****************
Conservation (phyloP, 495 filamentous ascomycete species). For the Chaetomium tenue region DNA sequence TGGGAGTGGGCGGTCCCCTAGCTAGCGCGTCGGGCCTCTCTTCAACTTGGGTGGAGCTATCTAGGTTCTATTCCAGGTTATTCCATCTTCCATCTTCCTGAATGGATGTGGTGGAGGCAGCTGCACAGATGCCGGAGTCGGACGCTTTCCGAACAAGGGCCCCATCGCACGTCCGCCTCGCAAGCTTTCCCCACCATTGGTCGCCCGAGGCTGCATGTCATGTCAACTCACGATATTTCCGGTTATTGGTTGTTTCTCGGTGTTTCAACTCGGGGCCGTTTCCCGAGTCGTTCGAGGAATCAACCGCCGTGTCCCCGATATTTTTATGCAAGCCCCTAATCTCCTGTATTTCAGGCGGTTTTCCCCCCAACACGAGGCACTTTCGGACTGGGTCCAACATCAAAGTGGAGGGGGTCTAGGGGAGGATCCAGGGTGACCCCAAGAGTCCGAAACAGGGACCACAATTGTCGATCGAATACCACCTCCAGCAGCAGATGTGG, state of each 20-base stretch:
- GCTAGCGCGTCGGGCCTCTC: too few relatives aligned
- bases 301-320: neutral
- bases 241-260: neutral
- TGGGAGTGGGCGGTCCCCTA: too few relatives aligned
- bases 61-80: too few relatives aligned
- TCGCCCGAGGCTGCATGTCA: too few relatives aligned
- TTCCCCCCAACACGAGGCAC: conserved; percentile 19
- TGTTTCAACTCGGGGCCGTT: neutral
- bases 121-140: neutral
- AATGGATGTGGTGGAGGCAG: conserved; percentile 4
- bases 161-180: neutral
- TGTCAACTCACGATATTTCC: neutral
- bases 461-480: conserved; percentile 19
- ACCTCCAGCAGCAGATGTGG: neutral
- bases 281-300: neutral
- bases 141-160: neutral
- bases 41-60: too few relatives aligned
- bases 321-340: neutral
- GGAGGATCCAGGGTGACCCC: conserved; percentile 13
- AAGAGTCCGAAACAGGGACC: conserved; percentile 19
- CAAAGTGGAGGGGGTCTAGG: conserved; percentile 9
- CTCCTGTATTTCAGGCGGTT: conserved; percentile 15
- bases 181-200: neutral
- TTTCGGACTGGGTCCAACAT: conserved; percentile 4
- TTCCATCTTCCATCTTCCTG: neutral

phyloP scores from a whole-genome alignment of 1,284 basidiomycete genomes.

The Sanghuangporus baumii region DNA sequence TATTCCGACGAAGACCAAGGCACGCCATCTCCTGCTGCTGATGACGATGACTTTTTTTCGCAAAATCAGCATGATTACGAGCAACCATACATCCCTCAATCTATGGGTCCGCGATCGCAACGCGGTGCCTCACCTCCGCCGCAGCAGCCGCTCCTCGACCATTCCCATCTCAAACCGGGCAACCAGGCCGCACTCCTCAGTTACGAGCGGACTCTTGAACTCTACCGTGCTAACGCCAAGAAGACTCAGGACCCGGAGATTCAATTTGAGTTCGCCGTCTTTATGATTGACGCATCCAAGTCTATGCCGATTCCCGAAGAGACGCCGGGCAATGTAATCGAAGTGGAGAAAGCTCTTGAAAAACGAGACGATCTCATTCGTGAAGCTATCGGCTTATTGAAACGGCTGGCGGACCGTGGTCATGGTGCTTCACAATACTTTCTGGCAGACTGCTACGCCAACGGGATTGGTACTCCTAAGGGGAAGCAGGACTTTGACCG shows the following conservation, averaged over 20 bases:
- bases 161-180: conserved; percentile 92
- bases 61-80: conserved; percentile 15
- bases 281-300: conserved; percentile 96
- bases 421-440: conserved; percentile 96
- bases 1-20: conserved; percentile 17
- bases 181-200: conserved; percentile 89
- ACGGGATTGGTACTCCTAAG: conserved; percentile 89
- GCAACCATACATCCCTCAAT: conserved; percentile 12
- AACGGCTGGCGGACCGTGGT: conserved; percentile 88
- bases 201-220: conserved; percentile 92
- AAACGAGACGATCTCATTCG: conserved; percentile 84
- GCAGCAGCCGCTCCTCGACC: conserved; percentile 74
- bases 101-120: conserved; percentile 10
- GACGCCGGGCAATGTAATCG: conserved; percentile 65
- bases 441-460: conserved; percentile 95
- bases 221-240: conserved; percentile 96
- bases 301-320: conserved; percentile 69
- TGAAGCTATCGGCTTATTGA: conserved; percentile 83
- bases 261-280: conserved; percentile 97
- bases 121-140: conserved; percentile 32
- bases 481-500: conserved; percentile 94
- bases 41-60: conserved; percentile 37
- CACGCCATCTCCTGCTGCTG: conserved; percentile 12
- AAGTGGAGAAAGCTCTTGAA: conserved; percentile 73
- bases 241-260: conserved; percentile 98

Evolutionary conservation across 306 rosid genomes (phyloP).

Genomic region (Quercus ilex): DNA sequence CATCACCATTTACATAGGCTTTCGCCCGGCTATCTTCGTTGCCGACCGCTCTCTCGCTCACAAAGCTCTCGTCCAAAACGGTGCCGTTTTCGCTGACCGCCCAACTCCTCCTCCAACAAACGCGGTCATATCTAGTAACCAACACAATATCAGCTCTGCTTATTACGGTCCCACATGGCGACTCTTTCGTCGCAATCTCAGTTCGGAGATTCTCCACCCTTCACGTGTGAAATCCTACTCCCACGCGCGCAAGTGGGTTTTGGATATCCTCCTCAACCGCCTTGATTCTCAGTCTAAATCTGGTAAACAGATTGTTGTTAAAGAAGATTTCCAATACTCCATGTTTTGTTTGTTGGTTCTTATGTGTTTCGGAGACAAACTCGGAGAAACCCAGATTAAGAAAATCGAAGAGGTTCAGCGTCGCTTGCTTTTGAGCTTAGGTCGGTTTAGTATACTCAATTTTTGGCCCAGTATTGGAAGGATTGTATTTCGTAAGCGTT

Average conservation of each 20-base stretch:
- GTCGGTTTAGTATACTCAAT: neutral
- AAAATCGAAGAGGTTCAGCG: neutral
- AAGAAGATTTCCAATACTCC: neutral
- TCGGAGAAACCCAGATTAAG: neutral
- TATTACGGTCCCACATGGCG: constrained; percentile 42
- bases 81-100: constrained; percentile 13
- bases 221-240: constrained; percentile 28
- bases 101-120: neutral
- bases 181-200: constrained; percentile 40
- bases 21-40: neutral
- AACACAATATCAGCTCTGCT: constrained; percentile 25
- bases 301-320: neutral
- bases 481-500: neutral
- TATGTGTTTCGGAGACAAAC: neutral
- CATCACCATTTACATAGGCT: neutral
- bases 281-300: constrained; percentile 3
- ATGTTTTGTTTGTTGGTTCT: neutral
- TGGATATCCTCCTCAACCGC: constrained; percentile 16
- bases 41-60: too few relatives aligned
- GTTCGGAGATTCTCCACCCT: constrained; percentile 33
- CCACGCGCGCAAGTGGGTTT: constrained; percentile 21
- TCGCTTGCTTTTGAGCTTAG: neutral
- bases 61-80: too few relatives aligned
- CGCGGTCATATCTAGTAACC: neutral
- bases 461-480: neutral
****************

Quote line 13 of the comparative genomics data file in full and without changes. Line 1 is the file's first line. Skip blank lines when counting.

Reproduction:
- TGTCAACTCACGATATTTCC: neutral